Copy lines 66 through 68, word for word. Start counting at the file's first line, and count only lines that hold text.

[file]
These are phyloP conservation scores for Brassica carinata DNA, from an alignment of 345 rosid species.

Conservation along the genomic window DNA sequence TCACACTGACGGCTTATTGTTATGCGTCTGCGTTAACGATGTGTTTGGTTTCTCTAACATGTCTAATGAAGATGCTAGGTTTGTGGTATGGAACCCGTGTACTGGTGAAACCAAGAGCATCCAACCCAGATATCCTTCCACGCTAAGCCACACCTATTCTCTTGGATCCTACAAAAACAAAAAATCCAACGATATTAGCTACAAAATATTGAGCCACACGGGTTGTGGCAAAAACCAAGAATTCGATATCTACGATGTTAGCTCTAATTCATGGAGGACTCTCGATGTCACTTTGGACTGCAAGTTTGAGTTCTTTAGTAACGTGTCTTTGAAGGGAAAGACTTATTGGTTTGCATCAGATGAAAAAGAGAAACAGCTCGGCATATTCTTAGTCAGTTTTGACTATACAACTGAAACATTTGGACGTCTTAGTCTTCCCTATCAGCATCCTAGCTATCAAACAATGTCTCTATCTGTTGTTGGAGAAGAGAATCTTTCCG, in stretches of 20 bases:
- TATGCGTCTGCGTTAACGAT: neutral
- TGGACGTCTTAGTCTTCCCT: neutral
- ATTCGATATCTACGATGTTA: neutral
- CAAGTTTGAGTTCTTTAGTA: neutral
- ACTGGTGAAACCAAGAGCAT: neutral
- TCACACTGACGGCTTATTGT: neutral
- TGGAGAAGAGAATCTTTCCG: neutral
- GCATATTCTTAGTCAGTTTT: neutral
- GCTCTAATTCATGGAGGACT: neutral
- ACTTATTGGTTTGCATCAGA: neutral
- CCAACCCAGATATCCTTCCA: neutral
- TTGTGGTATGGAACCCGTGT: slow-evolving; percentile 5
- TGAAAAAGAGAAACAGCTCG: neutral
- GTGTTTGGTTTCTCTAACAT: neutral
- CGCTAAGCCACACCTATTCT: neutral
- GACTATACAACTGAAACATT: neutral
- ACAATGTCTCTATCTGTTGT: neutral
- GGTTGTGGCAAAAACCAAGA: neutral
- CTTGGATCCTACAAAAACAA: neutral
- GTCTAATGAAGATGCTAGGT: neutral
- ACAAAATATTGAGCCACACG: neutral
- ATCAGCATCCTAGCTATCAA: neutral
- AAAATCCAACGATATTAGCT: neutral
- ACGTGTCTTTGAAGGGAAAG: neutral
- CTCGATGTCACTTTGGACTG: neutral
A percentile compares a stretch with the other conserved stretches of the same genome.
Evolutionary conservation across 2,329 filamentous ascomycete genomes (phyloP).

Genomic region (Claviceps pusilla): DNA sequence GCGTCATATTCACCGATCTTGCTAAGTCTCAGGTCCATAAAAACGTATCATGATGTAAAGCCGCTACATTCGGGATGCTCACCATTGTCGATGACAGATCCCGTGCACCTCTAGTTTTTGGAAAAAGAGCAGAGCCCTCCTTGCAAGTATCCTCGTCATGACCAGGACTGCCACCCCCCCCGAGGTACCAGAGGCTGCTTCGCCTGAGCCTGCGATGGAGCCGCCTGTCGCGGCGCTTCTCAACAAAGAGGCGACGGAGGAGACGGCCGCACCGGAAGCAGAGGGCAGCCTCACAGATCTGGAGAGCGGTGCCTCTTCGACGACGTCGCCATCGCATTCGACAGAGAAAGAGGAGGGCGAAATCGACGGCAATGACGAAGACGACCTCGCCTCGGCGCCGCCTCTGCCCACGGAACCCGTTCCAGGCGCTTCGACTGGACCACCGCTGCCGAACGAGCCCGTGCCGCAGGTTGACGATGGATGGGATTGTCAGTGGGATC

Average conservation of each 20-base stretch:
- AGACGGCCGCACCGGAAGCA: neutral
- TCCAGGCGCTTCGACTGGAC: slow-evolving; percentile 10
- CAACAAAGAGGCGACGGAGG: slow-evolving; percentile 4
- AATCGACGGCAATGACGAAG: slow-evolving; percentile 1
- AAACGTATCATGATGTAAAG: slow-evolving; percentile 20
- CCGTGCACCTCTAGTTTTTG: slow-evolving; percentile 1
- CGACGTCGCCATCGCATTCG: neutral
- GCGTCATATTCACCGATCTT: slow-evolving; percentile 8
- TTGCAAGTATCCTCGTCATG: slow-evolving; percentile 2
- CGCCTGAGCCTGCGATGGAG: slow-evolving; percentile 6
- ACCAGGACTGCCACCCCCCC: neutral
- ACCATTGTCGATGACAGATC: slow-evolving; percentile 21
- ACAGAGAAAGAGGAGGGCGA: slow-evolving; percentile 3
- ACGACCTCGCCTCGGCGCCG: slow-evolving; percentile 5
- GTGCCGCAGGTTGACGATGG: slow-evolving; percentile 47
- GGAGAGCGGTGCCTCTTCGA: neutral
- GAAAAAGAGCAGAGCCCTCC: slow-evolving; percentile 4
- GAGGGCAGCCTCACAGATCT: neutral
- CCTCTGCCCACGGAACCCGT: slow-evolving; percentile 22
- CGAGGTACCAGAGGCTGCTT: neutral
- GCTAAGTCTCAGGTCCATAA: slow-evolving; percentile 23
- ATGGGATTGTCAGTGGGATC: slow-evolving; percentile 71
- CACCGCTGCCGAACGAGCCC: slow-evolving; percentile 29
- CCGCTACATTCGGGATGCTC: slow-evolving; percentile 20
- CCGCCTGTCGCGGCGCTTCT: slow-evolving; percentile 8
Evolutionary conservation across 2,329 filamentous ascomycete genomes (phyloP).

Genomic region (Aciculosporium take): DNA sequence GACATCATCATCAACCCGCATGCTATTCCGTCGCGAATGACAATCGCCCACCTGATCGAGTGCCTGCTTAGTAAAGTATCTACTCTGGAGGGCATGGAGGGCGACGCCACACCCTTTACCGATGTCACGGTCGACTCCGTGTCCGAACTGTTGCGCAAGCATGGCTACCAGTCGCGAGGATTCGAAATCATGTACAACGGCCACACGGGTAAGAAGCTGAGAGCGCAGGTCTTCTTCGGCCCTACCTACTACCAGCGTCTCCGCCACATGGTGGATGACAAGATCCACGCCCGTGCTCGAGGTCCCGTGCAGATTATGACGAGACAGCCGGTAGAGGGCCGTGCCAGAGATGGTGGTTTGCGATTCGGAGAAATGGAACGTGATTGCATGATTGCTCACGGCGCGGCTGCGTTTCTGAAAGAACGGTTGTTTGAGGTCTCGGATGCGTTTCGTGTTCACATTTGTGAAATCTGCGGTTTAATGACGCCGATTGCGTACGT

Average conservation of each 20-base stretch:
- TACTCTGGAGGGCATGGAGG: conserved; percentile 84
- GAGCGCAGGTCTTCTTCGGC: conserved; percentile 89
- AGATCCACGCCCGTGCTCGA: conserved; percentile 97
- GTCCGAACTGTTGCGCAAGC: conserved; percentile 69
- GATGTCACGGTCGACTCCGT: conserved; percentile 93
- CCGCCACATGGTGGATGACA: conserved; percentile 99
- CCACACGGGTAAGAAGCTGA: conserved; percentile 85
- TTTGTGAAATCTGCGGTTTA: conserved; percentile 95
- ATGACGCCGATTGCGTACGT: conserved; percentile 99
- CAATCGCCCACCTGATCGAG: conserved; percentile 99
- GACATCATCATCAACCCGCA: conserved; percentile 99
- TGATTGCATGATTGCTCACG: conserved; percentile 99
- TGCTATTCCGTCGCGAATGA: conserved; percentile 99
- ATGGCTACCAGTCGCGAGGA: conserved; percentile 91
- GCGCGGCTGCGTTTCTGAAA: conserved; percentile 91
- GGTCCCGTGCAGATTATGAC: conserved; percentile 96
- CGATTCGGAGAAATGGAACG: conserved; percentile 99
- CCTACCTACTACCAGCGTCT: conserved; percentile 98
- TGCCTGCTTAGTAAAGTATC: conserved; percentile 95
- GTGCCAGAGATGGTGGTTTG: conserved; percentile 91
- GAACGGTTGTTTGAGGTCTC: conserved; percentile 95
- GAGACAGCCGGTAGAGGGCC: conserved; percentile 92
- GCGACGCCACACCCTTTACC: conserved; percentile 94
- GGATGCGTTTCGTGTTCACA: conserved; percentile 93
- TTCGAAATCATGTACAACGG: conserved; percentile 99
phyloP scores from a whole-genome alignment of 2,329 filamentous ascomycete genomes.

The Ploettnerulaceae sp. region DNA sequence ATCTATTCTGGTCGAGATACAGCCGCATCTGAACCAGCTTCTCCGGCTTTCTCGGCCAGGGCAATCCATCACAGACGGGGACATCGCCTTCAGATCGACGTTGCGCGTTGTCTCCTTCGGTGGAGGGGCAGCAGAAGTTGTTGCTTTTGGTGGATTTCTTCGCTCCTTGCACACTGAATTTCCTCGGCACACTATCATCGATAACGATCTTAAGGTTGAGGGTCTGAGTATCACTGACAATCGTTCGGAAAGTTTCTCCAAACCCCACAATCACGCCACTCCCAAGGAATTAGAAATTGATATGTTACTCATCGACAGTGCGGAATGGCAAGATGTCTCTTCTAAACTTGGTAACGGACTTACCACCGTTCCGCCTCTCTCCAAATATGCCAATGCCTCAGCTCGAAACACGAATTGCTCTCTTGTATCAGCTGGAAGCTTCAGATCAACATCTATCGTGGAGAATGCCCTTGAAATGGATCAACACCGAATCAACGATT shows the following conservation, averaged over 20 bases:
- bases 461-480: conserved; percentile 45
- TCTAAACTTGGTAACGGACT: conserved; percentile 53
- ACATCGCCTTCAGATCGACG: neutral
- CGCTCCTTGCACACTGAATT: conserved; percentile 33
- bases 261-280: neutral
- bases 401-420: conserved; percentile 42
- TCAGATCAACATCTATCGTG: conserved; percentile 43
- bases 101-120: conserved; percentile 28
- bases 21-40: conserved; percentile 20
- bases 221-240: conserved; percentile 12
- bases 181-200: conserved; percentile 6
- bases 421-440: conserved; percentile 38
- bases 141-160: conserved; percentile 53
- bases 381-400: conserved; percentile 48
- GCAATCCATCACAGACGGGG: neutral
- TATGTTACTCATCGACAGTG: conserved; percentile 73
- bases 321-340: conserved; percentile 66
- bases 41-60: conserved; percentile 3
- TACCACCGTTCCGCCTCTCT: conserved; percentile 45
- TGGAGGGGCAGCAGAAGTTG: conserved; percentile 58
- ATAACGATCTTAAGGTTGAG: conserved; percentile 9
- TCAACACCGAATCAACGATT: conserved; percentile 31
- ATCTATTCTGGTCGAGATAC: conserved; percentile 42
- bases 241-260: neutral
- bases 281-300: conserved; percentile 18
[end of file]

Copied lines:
- CCACACGGGTAAGAAGCTGA: conserved; percentile 85
- TTTGTGAAATCTGCGGTTTA: conserved; percentile 95
- ATGACGCCGATTGCGTACGT: conserved; percentile 99